David Coulthard

David Coulthard has been through his fair share of dramas in a 10-year career that has netted him 13 wins and 12 pole positions. But the popular Scotsman is facing perhaps his most worrying two weeks as he finds out whether it will be F1 or nothing for him in 2005. Jonathan Noble investigates

David Coulthard

It would have been inconceivable at the start of the season to believe that Coulthard, the second most successful driver on the F1 grid in terms of wins, would have to face up to the fact that this may be his last in grand prix racing.

The early season form of McLaren may have been disastrous for anyone looking for a drive elsewhere, but Coulthard's determined effort on the track and mature approach off it proved that he was more than worthy of consideration elsewhere. With his single-lap qualifying wobbles now a thing of the past, Coulthard looked like a man ready to prove a point if given the opportunity.

The man himself clearly feels that he still has plenty to offer in F1, but for teams there are the obvious reservations about his ultimate potential. At 33, it is clear that Coulthard is nearer the end of his career than the beginning and, alongside Mika Hakkinen and Kimi Raikkonen, he left the impression of being a more than competent number two rather than an out-and-out top rank number one - even if results on the track have not always justified such a feeling.

Coulthard remains realistic about the situation. Speaking about whether his recent strong performance in Japan has made him more confident about staying in F1 next year, he shrugs his shoulders and concedes that there can be no guarantees in the sport unless signatures are on bits of paper.

"Well, until you actually sign a contract you can't actually say it," he said. "I hope Brazil won't be my last Grand Prix, but the fact is that I don't have a contract for next year. But I'm not ready to stop racing so I'll keep chasing a seat for next year. And I'm not ready to go and race something else.

"So I'll do whatever I can to make sure I'm on the grid next season and if I'm not then I'll do whatever I can to make sure I'll be in a position to race somewhere else."

Earlier in the season there was talk of interest from Williams to team him up with Mark Webber for an ultra-strong partnership twinning experience with youth, but those plans fell through when the team found out that Mika Hakkinen was sniffing around for an F1 comeback and then that Jenson Button was available.

With that avenue apparently shut off in the initial days after 'Button-gate', Coulthard's name was linked as a possible shoe-in at BAR. His supporters claimed his experience, speed and captivating character would have been ideal for the team, while the doubters claimed he just did not have the title winning ability or youthful image that team owner British American Tobacco needed. As Anthony Davidson continued to shine on Fridays too, so Coulthard's chances diminished if Button did not stay.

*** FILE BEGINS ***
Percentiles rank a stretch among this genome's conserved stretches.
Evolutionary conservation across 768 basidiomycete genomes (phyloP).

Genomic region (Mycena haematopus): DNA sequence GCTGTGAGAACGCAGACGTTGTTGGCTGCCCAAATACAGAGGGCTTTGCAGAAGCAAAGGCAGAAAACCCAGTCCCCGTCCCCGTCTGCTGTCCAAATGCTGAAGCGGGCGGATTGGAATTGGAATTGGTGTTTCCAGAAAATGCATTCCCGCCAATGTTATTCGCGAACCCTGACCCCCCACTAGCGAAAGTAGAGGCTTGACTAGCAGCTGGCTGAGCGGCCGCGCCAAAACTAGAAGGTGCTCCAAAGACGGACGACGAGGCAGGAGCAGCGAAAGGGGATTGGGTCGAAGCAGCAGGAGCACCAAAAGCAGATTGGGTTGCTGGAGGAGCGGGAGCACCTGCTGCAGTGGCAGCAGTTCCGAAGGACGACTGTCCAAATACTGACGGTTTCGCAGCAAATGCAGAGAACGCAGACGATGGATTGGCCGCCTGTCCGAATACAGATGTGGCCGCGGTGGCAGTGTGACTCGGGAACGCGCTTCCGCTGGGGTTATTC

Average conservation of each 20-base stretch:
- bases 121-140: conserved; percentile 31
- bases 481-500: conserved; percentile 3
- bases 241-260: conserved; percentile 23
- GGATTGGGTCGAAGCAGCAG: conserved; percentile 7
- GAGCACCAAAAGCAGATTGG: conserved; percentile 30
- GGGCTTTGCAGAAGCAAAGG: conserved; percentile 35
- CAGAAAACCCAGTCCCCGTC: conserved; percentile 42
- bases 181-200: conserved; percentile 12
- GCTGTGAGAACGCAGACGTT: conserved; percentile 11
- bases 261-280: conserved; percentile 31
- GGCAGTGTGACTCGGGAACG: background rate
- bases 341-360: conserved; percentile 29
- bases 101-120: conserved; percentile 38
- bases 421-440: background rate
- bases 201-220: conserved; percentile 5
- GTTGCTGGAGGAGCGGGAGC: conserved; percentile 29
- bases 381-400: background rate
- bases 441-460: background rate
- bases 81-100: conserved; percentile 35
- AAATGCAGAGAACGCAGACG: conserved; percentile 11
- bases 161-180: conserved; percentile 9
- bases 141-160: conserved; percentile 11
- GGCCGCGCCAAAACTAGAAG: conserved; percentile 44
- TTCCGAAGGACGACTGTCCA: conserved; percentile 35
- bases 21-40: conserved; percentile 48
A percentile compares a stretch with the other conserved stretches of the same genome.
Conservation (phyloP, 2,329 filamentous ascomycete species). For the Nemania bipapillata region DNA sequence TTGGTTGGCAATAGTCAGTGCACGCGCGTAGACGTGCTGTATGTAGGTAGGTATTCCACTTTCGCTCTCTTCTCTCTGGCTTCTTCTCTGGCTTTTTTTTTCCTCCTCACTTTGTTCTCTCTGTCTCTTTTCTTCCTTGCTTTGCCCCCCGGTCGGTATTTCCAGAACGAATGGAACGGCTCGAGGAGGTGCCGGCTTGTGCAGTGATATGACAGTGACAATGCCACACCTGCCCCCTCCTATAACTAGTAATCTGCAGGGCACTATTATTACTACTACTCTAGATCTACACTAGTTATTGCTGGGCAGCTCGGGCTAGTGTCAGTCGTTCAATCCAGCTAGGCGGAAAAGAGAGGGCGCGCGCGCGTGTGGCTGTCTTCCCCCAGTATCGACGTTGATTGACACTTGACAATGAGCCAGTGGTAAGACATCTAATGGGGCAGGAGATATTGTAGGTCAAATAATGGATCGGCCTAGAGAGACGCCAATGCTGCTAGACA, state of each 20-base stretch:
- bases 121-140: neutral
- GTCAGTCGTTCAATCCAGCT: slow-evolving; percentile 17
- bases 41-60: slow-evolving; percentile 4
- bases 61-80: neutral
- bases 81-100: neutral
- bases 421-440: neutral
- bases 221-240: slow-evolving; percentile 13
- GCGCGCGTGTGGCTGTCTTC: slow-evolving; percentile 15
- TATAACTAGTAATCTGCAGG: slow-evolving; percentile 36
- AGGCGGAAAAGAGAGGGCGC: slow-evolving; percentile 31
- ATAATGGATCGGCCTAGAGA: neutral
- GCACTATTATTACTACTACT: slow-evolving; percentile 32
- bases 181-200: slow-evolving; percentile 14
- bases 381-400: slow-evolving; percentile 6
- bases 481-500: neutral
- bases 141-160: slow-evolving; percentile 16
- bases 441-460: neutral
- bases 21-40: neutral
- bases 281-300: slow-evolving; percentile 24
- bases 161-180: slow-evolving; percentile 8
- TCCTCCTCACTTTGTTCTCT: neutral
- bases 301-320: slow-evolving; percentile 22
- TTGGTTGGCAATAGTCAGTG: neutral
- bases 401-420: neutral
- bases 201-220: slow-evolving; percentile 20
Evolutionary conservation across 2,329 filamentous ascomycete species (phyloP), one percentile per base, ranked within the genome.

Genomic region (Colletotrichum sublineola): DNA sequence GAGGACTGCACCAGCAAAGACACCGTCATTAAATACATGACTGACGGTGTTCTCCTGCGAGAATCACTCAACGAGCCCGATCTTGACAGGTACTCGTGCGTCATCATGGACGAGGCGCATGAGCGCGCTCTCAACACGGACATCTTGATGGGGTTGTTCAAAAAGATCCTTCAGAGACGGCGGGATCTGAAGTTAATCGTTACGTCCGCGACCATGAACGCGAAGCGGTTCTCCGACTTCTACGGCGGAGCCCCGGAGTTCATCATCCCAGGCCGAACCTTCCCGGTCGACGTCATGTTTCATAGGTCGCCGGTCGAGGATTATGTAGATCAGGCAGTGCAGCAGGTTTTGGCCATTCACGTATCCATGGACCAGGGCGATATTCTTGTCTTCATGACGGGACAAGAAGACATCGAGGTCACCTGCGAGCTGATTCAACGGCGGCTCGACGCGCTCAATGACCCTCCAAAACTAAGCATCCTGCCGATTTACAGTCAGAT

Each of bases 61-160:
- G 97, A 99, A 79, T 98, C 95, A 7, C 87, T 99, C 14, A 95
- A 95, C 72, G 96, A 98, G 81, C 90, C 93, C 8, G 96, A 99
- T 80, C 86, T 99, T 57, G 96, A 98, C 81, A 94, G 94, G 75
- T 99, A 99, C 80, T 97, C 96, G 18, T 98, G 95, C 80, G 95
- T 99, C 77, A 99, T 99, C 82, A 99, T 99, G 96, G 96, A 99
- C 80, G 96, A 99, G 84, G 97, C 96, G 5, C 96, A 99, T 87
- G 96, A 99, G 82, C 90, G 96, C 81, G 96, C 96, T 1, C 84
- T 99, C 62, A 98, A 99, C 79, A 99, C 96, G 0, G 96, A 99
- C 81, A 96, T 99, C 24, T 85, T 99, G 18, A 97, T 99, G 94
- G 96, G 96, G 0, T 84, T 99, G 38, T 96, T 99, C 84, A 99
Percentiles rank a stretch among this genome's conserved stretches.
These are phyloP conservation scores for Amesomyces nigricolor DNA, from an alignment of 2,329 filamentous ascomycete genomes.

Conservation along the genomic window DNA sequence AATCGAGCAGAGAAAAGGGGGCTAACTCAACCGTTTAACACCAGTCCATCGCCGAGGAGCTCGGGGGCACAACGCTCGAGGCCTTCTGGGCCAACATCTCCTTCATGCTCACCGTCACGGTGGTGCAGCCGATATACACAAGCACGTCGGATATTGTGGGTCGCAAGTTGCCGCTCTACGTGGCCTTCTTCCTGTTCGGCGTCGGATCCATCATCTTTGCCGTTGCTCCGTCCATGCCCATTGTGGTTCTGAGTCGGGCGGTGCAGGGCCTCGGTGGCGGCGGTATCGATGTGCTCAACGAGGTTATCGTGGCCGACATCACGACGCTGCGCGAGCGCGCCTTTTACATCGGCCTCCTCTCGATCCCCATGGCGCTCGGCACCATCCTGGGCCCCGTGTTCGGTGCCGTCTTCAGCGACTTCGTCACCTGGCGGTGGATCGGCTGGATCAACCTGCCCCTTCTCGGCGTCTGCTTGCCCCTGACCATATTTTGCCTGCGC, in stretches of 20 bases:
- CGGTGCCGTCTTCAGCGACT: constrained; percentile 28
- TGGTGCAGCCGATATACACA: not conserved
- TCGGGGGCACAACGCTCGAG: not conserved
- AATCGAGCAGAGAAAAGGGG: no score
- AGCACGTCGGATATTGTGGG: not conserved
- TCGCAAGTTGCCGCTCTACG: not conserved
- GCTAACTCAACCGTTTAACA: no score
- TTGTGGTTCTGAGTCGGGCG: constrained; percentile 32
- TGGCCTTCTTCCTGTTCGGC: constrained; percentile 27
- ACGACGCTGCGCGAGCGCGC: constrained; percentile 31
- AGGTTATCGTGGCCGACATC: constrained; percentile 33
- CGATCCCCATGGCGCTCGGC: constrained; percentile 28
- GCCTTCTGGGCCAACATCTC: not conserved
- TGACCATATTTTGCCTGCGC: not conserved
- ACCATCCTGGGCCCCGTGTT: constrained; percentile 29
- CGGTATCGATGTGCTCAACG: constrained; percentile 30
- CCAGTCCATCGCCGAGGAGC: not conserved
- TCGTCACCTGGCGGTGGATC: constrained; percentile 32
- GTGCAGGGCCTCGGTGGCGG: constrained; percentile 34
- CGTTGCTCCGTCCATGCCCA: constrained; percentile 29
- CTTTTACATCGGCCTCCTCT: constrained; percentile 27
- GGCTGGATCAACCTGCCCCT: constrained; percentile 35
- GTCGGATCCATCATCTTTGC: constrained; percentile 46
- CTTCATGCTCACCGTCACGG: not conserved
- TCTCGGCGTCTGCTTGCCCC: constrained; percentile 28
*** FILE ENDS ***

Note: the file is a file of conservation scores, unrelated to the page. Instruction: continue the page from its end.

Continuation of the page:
Then, of course, there was Jaguar Racing. The team was after a number one driver to replace Williams-bound Mark Webber and in Coulthard it would have the kind of experience, personality and star it needed. Above all else he was every match for Webber in the all-important motivating stakes. It is understood a provisional deal was agreed between team and driver, but then it all fell apart when Ford pulled the plug on the outfit.

The closing off of these opportunities has left Coulthard without anything with just one race of the campaign remaining. His only realistic hope now is that this Saturday's ruling of the Contracts Recognition Board gives a final conclusion to the Button affair - and then he can put all his efforts into grabbing the seat that Button does not get.

To endorse his credentials, Coulthard will then need to put in a blistering performance in the Brazilian Grand Prix to help remind the sport about just what he can do. The next two weeks are therefore absolutely crucial for Coulthard.

The difficult thing for Coulthard now is putting in the kind of performance that will give teams the evidence they need to quell any doubts they have about him. Suzuka appeared to be giving him such an opportunity, as he pushed hard for a podium finish, and it must have been galling to see his chance blown away thanks to some over exuberance from Rubens Barrichello.

But rather than curse his misfortune at what happened, Coulthard stayed dignified about such bad luck coming at exactly the wrong time - claiming that the Barrichello incident was perhaps payback for him shunting Ralf Schumacher out of the race in Shanghai.

"If I had not run into Ralf in China I probably would be a bit more aggrieved with him now, but that's pretty much what I did in China. I took a gamble and it didn't work. So if you're going to give that out, you have to be ready to take it sometimes too.

"It's a pity because it was a very strong race for me all the way through. We had Sato covered, so that was fourth place guaranteed, which would be one of our better results this year. So, it is disappointing, but that's racing."

Coulthard feels, however, that despite his poor luck that Japan was some vindication for the job he can do when needed to.

"Well, I was the quickest McLaren on the track the whole weekend, from free practice to qualifying to the race, either in the wet or in the dry. Okay, this is just one race of the season but it goes to show that I've still got the pace and the commitment, plus the overtaking ability, but with a slight bigger element of caution than I had in China."

Brazil may only be one race too. But it looks set to be the most important one of David Coulthard's career.

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